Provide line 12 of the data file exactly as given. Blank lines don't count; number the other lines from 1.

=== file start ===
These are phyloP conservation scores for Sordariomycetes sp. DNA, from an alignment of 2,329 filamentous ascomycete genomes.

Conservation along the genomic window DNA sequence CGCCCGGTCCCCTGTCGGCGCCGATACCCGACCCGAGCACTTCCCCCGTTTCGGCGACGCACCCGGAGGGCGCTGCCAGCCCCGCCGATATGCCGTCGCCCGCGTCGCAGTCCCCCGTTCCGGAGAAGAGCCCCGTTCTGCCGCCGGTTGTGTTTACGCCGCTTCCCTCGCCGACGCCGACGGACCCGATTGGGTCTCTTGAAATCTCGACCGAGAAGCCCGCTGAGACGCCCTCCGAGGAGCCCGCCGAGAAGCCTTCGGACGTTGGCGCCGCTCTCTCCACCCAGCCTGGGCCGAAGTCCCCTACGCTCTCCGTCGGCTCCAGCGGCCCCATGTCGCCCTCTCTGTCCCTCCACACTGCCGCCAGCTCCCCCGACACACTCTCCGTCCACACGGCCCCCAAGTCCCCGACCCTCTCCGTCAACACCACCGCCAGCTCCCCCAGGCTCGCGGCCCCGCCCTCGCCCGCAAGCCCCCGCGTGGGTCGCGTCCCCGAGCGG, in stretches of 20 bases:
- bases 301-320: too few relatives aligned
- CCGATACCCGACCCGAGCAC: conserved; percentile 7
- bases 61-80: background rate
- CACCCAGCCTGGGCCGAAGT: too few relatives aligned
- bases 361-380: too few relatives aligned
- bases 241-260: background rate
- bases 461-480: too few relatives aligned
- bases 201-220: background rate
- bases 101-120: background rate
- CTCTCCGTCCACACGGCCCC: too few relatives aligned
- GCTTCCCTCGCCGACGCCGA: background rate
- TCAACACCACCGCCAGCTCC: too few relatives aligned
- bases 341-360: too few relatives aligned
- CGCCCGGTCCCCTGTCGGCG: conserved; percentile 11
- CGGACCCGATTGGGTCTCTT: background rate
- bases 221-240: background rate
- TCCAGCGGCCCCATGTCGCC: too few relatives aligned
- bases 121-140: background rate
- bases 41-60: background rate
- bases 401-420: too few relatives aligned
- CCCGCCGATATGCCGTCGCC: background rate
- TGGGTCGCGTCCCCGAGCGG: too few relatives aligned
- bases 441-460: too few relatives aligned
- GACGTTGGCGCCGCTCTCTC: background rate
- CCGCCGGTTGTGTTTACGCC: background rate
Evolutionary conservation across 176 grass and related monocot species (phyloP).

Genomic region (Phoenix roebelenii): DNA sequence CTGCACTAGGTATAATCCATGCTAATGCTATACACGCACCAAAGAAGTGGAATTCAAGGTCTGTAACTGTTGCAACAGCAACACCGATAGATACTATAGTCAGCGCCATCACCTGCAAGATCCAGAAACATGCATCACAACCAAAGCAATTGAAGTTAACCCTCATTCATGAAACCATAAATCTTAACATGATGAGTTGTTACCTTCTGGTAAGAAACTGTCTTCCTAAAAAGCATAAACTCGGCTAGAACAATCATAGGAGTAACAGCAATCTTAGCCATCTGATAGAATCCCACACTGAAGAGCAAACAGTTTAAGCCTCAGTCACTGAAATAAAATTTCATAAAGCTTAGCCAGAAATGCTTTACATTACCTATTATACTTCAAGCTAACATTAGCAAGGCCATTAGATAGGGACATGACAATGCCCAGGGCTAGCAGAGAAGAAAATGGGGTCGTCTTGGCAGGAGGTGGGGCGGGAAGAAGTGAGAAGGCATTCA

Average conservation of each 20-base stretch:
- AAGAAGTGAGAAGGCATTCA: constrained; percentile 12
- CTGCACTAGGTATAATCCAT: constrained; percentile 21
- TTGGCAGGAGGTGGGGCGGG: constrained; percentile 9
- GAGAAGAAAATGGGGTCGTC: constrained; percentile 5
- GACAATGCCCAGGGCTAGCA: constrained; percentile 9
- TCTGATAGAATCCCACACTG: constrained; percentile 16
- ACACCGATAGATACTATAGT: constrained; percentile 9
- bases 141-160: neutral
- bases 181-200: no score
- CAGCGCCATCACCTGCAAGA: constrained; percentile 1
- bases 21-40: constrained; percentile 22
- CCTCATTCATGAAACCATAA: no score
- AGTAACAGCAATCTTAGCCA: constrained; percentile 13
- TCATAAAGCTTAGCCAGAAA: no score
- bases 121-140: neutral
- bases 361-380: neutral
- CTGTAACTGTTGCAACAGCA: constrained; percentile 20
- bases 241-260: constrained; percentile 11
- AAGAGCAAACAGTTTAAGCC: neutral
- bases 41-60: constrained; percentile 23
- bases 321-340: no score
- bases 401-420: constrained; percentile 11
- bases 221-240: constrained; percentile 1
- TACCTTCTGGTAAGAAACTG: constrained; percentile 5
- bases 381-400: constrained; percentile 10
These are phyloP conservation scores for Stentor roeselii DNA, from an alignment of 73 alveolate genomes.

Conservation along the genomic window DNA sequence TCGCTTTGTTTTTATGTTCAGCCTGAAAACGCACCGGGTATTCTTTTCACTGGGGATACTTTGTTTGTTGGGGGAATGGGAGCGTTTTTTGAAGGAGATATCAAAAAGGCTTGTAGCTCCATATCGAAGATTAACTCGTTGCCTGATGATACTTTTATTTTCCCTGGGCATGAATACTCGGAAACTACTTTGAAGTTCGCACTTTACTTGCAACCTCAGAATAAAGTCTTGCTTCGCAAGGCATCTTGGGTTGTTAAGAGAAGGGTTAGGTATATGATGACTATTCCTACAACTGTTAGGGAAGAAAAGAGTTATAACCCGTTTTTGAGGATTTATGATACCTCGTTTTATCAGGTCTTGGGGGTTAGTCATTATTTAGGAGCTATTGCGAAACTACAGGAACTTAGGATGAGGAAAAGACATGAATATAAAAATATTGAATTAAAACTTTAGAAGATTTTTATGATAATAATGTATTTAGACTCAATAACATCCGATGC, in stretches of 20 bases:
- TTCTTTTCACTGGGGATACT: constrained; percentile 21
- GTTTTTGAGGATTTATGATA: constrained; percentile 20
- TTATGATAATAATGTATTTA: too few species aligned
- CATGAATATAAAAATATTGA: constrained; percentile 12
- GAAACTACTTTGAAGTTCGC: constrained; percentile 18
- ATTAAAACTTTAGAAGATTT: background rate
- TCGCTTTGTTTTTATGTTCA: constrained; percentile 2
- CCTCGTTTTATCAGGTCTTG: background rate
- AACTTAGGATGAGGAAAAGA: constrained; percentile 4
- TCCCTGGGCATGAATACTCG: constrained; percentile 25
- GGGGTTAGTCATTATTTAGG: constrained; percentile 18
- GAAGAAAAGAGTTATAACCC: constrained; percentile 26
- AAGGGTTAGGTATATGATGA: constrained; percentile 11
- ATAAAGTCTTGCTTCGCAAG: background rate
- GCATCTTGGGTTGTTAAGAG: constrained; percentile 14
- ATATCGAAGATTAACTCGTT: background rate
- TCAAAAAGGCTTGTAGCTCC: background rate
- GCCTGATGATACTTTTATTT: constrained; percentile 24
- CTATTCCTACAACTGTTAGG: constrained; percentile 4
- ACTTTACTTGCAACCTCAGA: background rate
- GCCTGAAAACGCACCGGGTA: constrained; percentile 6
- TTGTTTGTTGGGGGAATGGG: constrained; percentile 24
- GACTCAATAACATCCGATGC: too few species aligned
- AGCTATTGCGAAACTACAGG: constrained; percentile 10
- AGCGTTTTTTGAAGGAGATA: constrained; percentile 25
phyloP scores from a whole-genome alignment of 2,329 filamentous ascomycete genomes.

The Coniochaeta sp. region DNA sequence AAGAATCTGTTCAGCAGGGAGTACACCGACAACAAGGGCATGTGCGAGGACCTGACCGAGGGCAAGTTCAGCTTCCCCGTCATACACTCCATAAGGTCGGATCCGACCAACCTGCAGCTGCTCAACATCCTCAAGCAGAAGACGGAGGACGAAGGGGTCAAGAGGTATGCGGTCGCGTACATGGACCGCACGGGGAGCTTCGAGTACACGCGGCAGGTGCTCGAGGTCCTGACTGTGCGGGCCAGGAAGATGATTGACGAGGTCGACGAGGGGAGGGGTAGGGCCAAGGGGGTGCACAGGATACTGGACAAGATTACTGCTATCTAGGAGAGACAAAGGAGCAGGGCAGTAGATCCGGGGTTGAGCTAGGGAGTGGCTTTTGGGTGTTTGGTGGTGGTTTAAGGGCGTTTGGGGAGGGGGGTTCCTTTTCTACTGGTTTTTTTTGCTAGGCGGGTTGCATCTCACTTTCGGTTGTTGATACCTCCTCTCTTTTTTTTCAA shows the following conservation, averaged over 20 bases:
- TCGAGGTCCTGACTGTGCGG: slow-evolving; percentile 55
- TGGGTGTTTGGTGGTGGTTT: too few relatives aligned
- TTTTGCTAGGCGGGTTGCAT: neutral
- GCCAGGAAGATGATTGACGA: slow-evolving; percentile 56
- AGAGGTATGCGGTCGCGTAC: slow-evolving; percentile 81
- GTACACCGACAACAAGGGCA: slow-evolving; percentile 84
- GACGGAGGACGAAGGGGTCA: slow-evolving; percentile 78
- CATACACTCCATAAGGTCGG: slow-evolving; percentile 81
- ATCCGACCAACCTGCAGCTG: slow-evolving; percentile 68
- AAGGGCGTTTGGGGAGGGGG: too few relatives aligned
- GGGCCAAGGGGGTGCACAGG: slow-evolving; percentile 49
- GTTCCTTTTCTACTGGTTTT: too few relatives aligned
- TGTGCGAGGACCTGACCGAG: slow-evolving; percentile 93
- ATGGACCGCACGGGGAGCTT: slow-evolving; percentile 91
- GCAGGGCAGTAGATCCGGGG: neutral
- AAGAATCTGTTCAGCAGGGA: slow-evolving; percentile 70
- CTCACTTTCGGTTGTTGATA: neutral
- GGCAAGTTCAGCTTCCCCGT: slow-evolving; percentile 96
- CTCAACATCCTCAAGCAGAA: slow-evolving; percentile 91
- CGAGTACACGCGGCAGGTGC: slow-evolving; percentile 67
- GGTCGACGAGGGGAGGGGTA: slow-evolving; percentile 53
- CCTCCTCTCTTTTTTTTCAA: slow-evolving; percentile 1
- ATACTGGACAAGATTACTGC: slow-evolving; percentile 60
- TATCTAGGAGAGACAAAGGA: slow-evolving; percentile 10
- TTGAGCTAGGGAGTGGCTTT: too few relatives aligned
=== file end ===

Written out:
- CTCTCCGTCCACACGGCCCC: too few relatives aligned